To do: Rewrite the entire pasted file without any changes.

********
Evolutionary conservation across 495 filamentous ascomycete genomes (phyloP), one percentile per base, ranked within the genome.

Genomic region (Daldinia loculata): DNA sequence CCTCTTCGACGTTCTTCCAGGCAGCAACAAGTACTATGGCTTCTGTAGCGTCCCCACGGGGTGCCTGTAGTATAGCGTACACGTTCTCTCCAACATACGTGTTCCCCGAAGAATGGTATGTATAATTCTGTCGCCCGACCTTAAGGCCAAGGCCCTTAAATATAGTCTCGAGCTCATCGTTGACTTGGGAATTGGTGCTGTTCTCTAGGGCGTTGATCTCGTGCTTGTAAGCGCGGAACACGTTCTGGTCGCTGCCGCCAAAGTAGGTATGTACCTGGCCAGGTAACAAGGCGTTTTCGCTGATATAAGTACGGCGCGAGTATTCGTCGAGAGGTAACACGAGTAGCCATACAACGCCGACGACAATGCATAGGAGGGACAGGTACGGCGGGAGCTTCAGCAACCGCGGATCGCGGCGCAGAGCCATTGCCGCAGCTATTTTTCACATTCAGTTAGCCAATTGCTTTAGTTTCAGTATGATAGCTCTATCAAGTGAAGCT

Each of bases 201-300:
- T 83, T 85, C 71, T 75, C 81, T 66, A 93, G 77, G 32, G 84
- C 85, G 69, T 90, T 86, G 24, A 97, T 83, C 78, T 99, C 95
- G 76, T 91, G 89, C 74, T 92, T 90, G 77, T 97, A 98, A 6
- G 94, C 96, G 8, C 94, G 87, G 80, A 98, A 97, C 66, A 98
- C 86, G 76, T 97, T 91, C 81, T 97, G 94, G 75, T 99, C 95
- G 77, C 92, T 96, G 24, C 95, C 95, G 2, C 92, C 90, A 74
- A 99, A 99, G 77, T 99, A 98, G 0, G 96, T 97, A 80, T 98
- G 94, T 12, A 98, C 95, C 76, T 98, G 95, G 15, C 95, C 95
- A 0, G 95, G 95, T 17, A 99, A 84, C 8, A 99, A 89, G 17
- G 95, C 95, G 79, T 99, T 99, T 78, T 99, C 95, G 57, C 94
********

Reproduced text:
Evolutionary conservation across 495 filamentous ascomycete genomes (phyloP), one percentile per base, ranked within the genome.

Genomic region (Daldinia loculata): DNA sequence CCTCTTCGACGTTCTTCCAGGCAGCAACAAGTACTATGGCTTCTGTAGCGTCCCCACGGGGTGCCTGTAGTATAGCGTACACGTTCTCTCCAACATACGTGTTCCCCGAAGAATGGTATGTATAATTCTGTCGCCCGACCTTAAGGCCAAGGCCCTTAAATATAGTCTCGAGCTCATCGTTGACTTGGGAATTGGTGCTGTTCTCTAGGGCGTTGATCTCGTGCTTGTAAGCGCGGAACACGTTCTGGTCGCTGCCGCCAAAGTAGGTATGTACCTGGCCAGGTAACAAGGCGTTTTCGCTGATATAAGTACGGCGCGAGTATTCGTCGAGAGGTAACACGAGTAGCCATACAACGCCGACGACAATGCATAGGAGGGACAGGTACGGCGGGAGCTTCAGCAACCGCGGATCGCGGCGCAGAGCCATTGCCGCAGCTATTTTTCACATTCAGTTAGCCAATTGCTTTAGTTTCAGTATGATAGCTCTATCAAGTGAAGCT

Each of bases 201-300:
- T 83, T 85, C 71, T 75, C 81, T 66, A 93, G 77, G 32, G 84
- C 85, G 69, T 90, T 86, G 24, A 97, T 83, C 78, T 99, C 95
- G 76, T 91, G 89, C 74, T 92, T 90, G 77, T 97, A 98, A 6
- G 94, C 96, G 8, C 94, G 87, G 80, A 98, A 97, C 66, A 98
- C 86, G 76, T 97, T 91, C 81, T 97, G 94, G 75, T 99, C 95
- G 77, C 92, T 96, G 24, C 95, C 95, G 2, C 92, C 90, A 74
- A 99, A 99, G 77, T 99, A 98, G 0, G 96, T 97, A 80, T 98
- G 94, T 12, A 98, C 95, C 76, T 98, G 95, G 15, C 95, C 95
- A 0, G 95, G 95, T 17, A 99, A 84, C 8, A 99, A 89, G 17
- G 95, C 95, G 79, T 99, T 99, T 78, T 99, C 95, G 57, C 94